Realizing a problem as one's own

Lower School
Progressive education is grounded in the belief that students learn when they are engaged in authentic
problem solving experiences. In his essay, The School and Society, John Dewey wrote: “Next to no consideration has been paid to the fundamental necessity- leading the child to realize a problem as his own, so that he is self-induced to attend in order to find out its answer.” The experience a child has of ownership over the process of inquiry can take many forms in the Lower School. Most recently, I witnessed it begin with a box of pancakes.
Last week, a group of first graders, in the midst of their study of food, engaged in a sorting activity during which they categorized food based on common characteristics. During the course of the conversation, the children sorted pasta, rice, bread, muffins and pancakes into a group. A majority of the group decided that these foods belonged together because they were all made of grains. “No, not the pancakes. They are made from a box!” exclaimed a child. As a progressive educator, this teacher quickly recognized the opportunity in this moment, and chose to open up the conversation rather than to close it with an answer.  
A few children responded to this child’s assertion regarding the origin of pancakes. One child shared that the pancakes were made out of the flour that came from the box. The students then wondered what ingredients made flour. Perhaps corn? Maybe wheat? “We don’t have proof that it’s wheat,” asserted one child. There was only one way to find out. They purchased corn and buckwheat, and borrowed a grinder. As the children ground the corn and buckwheat, they noticed the texture, color and size of the grains changing. They were amazed to see it slowly transform into the recognizable powder they used during cooking and baking.
A couple of things struck me as I saw the students engaged in this inquiry of flour. The first was the space given for the pursuit of a real problem. These first grade teachers understood the fundamental necessity of which Dewey spoke, the necessity to work with a child’s natural inquisitiveness and desire to experiment in the world. This experience is replicated for LREI students across their 14 years. Whether they are pondering the origins of flour, examining the most efficient way to package a box of cans to deliver to the food pantry, or discussing the impact of the 2014 Supreme Court decision regarding the Voting Rights Act, children see themselves, and are seen by their teachers as protagonists in the process of their learning.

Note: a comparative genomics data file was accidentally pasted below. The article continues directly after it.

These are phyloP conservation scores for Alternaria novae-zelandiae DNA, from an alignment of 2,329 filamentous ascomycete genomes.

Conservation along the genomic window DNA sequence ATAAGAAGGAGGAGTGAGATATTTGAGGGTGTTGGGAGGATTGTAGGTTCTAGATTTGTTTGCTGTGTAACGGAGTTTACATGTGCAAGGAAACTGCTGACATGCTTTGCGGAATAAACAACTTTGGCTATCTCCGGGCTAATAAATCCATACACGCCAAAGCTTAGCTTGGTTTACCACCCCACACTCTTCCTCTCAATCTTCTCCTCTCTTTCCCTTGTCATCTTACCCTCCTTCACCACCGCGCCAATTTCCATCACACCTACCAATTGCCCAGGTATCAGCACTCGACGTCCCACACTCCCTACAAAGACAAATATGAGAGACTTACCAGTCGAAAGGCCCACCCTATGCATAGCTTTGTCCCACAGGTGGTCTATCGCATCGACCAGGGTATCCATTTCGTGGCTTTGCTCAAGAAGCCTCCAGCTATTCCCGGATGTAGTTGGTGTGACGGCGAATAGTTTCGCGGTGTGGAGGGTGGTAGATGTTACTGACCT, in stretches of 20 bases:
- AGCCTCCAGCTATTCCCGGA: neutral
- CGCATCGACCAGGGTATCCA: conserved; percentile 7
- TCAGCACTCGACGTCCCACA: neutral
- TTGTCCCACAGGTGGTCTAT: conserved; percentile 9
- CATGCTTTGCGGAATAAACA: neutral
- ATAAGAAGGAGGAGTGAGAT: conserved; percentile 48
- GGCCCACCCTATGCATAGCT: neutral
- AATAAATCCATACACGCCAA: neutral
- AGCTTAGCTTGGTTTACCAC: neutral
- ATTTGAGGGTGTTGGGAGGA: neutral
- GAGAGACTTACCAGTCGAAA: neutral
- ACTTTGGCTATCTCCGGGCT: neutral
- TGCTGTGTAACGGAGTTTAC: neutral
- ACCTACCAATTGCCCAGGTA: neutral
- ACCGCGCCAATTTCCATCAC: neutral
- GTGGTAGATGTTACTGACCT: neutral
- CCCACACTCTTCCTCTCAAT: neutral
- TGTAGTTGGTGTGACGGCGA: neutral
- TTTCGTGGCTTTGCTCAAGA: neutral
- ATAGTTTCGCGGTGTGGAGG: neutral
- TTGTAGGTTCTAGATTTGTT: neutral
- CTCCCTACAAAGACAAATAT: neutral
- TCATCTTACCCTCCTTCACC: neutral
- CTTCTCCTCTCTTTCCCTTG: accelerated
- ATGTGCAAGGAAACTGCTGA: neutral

The second thing that struck me as I watched this first grade investigation was the students’ pursuit of information. They did not want simply to be told an answer, they wanted proof that that answer was correct, and they were willing to work hard to gather that evidence. At a time when adults are debating the notion of “alternative facts,” the importance of developing and deepening the practice of inquiry feels urgent. Our progressive mission is committed to developing educated consumers of information, willing to hold themselves and others accountable by expecting evidence, and eager to delve deep into the process of inquiry.


Elena Jaime
Dewey, J. (1915) The School and Society. University of Chicago Press